in a formula to shift relative to a new row or column. In looking at this new set of data

about candy bars, to find the amount of money grade k would make if 5 candy bars were sold

by each student, the formula should multiply the price of the candy bar, the number of

students in the grade, and the number of candy bars sold. So here we have entered that formula.

When I fill across, you can see there is an error occurring. So what could the problem

be? Well, if we look at the formula for this cell, we want to multiply the number of candy

bars sold per student, the number of students in the grade level as well as price of the

candy bar. However, we see that the column letter has changed not only for the number

of candy bars sold per student but the price of the candy bar and the number of students

in the grade level. How to we fix this? Well, if we go back to the original equation, we

see that for C3, we do not want this cell to be shifting over columns relative to when

we autofill. To fix this, we put in a dollar sign. This dollar sign has nothing to do with

money, but in fact tells our formula that this cell should not be shifting by column.

Now if we look at cell C5, we see that in our formula we do want the cell to be shifting

over, changing the number of candy bars per student to fill in the table. Now, if we look

at B6, we see that we do not want this number to be shifting over because the number sixty

applies to this entire row. To stop that cell from shifting over, we again add a dollar

sign in front of the column letter. Now when I attempt to autofill I see there are now

values inputted. When I double check and check the formula of this cell, I see that we are

multiplying the correct three numbers. Now when I try to do this vertically, there is

another error occurring about value. Why did this happen? Well, if I look at the formula

for this I can see instead of multiplying the price of the candy bar, it has shifted

down to a value that we have already found, which is incorrect. Again when I look at C8,

instead of multiplying the number of candy bars sold per student, it’s multiplying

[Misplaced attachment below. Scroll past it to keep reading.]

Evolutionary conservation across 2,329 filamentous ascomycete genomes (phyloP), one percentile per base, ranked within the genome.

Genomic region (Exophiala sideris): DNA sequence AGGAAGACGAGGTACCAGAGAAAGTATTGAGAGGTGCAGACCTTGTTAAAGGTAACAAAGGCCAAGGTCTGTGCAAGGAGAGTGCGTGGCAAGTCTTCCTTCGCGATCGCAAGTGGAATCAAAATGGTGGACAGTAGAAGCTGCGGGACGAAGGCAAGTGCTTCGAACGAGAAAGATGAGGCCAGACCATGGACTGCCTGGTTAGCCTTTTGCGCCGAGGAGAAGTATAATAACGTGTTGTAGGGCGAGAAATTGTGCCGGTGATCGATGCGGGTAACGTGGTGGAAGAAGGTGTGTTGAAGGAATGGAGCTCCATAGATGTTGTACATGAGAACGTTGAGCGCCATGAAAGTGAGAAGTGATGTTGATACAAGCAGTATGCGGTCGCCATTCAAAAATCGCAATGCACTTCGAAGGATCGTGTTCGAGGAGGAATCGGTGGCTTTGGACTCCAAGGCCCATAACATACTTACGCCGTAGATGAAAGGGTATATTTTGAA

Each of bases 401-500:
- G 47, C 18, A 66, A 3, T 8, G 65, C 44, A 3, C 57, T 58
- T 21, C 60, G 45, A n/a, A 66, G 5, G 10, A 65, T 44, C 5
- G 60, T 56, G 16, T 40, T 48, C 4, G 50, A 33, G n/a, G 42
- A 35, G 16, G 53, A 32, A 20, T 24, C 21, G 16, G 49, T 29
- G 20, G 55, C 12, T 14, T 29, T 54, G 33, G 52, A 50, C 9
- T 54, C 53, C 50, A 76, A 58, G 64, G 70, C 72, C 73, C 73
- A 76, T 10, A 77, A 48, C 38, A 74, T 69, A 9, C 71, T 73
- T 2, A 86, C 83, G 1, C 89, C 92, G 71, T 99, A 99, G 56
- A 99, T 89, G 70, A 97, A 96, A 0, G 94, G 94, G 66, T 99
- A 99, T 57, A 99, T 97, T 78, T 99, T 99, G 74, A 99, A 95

a random value because these both have shifted down. Now when I look at B9, I see that it

has also shifted down but it is the correct thing to do in this formula. How do I fix

this? Well, if I go back to my original formula, I can see that we do not want the row number

changing for the price of the candy bar. To stop this I again will put in a dollar sign.

Now when I look at C5, the number of candy bars sold per student, I also do not want

the row number to ever change so I place a dollar sign. Finally, when I look at cell

B6, I see that I do want the row number to change, because it will shift for the number

of student in grades. Now when I try to autofill, I see there are values put in correctly. To

double-check this, I click on a cell and I see that the correct numbers are being multiplied.

Now I am able to autofill for the entire table. To review these new types of cell addresses,

I see that in my formula column C and row 3 is never changing. For the number of candy

bars sold per student, the column is changing for different amount of candy bars but the

row is not. Now when I look at B6 I see that the row is changing and the column is not.

When something should not be changing, you put a dollar sign in front of the column letter

or row number.

I hope this has helped increase your knowledge on cell addresses, and if you have any other

questions, please check out our class wiki for more information